Calgary Living

  • The sofas with fabric from Kravet are custom through Elle Design. The stone top coffee tables are from Ethan Allen. Wall colour, Pittsburgh Paints Ostrich Feather.
  • Dining Chairs custom through Elle Design, fabrics by JF fabrics and Kravet. Dining Table and Sideboard custom through Modern Country Interiors. Lighting custom Zia Priven light through Stonegate Designs. Mirror Chintz & Co.
  • "Not everything has to be the star in a room. Some finishes and elements are supporting players. Pick your focus." ~ Leanne

“There’s no greater compliment to a designer than being asked to do a second (or third) project for a client,” says LeAnne Bunnell of Elle Design in Calgary.

When repeat customers hired interior designer LeAnne Bunnell to transform an intended bachelor pad into a comfortable family home they knew they were in great hands. After all, they’d worked with LeAnne before and were confident she had the skill to bring their design and lifestyle visions to life.

Were they pleased? They’re already working on their next project together.

LIVING
The living room is open to the kitchen and provides access to the backyard. LeAnne resisted any temptation to make this room “formal” as the family wanted a cozy space for casual entertaining.

DINING
The beadboard ceiling and textured grass cloth walls emphasize the more traditional elements of the design while providing a comfortable atmosphere for adult or family entertaining. The fabrics are all washable.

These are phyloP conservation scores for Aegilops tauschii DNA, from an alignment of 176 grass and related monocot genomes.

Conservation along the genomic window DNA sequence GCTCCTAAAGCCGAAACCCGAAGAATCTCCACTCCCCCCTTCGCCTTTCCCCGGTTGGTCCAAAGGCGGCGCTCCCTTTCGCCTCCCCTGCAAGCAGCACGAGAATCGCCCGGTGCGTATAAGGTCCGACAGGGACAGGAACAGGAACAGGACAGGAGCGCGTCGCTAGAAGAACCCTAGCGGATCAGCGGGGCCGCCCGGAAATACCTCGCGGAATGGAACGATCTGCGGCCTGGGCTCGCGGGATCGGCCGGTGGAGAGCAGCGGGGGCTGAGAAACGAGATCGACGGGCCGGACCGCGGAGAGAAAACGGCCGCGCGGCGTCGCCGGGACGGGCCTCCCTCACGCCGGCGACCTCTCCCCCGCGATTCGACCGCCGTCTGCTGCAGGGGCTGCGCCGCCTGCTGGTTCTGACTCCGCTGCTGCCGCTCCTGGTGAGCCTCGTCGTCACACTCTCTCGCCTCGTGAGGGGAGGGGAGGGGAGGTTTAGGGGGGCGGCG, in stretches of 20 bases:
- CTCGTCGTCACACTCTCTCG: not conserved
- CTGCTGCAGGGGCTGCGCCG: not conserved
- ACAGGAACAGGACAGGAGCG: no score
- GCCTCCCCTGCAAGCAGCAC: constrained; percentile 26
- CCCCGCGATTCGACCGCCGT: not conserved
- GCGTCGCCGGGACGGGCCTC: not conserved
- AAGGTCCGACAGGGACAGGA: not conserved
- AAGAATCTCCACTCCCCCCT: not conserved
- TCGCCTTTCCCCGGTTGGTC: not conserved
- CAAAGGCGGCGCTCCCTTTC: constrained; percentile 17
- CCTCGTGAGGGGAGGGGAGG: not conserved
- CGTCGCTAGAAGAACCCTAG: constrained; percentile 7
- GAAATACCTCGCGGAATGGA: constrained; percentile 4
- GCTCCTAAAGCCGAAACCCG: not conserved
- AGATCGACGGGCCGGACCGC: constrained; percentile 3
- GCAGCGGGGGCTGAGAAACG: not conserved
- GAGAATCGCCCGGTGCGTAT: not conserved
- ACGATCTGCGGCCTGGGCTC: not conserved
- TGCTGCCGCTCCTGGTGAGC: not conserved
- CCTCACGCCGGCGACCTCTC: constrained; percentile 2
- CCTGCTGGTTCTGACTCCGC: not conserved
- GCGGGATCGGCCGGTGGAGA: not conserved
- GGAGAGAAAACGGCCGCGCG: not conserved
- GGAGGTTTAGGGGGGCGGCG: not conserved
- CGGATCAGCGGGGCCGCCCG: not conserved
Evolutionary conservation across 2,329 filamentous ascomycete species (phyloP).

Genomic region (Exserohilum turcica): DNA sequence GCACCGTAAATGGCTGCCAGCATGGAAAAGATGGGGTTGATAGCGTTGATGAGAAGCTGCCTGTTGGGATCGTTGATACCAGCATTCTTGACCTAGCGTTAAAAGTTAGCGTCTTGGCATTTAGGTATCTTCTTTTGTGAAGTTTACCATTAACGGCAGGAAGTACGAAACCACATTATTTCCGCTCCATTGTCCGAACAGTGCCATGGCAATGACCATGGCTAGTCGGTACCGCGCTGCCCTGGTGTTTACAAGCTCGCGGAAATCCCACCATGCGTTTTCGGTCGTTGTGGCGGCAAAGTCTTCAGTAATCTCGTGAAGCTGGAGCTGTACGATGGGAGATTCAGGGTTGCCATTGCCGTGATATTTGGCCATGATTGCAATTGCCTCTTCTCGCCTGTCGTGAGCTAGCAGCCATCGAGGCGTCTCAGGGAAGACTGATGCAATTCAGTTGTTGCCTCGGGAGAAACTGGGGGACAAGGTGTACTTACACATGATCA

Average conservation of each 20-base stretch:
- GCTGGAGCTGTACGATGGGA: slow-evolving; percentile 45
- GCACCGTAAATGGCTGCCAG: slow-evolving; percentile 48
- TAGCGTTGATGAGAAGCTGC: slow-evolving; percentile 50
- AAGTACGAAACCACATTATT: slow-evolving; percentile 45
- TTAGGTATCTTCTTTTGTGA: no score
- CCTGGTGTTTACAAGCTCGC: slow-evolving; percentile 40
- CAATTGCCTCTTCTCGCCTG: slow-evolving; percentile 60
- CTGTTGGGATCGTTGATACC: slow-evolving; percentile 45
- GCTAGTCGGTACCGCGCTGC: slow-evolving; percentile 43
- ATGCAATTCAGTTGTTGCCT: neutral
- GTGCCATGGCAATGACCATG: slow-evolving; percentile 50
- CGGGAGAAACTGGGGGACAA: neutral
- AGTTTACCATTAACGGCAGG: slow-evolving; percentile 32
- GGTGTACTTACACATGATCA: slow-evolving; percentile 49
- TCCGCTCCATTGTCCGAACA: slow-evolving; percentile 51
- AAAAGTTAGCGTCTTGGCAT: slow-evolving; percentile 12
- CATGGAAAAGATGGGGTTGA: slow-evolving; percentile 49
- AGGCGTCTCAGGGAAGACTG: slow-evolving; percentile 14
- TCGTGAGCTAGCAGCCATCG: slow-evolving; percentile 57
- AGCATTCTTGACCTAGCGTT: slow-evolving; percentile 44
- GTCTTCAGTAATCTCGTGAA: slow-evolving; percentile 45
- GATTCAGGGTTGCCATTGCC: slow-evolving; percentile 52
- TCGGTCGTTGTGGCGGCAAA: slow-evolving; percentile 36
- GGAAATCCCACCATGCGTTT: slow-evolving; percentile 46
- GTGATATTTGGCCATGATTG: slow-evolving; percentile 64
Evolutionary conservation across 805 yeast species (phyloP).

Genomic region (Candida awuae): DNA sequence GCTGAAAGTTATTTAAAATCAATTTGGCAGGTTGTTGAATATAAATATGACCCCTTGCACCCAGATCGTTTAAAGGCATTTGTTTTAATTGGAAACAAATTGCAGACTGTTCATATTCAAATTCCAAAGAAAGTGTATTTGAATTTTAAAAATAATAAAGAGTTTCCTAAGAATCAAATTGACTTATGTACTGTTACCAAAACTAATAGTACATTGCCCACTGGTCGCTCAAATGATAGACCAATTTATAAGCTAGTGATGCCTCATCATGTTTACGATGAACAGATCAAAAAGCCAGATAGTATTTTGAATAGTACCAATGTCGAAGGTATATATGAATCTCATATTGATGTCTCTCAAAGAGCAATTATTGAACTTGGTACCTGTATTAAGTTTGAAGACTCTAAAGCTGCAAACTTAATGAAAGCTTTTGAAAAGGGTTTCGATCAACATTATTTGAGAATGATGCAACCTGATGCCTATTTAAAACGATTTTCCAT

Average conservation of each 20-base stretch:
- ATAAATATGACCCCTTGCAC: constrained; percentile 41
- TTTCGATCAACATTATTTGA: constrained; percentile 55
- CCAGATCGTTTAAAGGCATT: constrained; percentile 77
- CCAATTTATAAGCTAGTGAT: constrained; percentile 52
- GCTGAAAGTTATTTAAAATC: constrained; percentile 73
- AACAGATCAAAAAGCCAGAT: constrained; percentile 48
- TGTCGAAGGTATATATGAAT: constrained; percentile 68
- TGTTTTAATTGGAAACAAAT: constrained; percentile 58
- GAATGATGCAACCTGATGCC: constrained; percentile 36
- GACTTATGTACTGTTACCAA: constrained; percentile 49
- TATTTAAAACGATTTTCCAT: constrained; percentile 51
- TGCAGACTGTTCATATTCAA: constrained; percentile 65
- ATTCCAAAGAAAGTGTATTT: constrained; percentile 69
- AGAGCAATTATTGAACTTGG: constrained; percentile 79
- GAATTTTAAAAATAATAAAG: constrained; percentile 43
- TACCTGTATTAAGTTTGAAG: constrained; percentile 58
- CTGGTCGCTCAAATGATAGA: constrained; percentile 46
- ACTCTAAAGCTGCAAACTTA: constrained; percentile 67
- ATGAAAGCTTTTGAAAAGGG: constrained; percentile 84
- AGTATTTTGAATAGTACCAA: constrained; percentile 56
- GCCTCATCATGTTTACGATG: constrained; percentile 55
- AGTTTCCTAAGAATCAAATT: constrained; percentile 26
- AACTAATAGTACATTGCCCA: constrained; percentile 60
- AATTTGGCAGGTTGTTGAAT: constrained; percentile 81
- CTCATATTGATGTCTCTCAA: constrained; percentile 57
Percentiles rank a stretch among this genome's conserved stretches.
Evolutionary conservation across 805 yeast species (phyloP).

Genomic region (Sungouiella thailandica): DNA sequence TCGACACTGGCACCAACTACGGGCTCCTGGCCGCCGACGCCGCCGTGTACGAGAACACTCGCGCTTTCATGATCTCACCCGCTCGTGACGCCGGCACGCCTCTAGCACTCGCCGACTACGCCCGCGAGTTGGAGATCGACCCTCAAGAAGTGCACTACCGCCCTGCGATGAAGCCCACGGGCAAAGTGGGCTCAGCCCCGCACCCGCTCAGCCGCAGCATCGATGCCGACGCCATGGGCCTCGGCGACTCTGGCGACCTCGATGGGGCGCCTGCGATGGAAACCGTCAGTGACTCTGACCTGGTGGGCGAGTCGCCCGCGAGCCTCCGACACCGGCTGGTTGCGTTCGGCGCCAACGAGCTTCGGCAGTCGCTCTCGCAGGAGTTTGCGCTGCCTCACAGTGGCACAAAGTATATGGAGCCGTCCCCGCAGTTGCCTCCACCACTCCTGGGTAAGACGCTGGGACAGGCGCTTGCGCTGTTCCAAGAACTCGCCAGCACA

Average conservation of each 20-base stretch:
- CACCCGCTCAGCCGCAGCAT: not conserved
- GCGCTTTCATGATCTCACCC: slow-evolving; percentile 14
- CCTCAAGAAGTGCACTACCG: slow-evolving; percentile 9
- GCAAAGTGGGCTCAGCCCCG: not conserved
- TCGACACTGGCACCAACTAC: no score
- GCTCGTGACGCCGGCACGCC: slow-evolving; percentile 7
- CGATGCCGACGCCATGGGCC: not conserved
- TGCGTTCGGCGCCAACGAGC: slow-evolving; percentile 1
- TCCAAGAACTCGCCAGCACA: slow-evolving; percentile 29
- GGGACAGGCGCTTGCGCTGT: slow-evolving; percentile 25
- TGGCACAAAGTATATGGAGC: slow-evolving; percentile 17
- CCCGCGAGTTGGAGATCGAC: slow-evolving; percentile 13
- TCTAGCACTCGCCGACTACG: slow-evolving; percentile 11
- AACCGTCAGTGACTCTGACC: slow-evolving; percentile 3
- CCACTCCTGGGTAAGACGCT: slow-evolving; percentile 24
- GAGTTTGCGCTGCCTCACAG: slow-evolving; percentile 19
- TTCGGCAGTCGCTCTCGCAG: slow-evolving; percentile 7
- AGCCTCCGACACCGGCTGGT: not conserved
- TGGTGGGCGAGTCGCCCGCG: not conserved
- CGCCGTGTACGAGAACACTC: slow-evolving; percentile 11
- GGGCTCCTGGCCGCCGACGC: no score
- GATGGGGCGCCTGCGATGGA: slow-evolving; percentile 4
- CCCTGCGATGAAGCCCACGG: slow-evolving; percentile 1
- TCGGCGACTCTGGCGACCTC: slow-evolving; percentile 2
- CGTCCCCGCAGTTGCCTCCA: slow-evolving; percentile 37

“Dining rooms should be used frequently. Obviously for eating, but also for making family memories.”

Photography by Adrian Shellard

Modern History

  • Sunlight fills the entry, throwing light onto stone walls likely more than 400 years old.
  • A series of glass paneled doors greets the entry and closes to offer privacy (when combined with blackout shades) in the master bedroom.
  • The building’s shell is composed of a combination of pottery and beach sand. The bisque and terracotta colours create natural warmth in the coved dining room.
  • The architects created distinct viewpoints in each of the rooms, often providing a glimpse into adjacent spaces. The organic shaped coffee tables and rustic woven rug support a mandate to use natural, raw materials.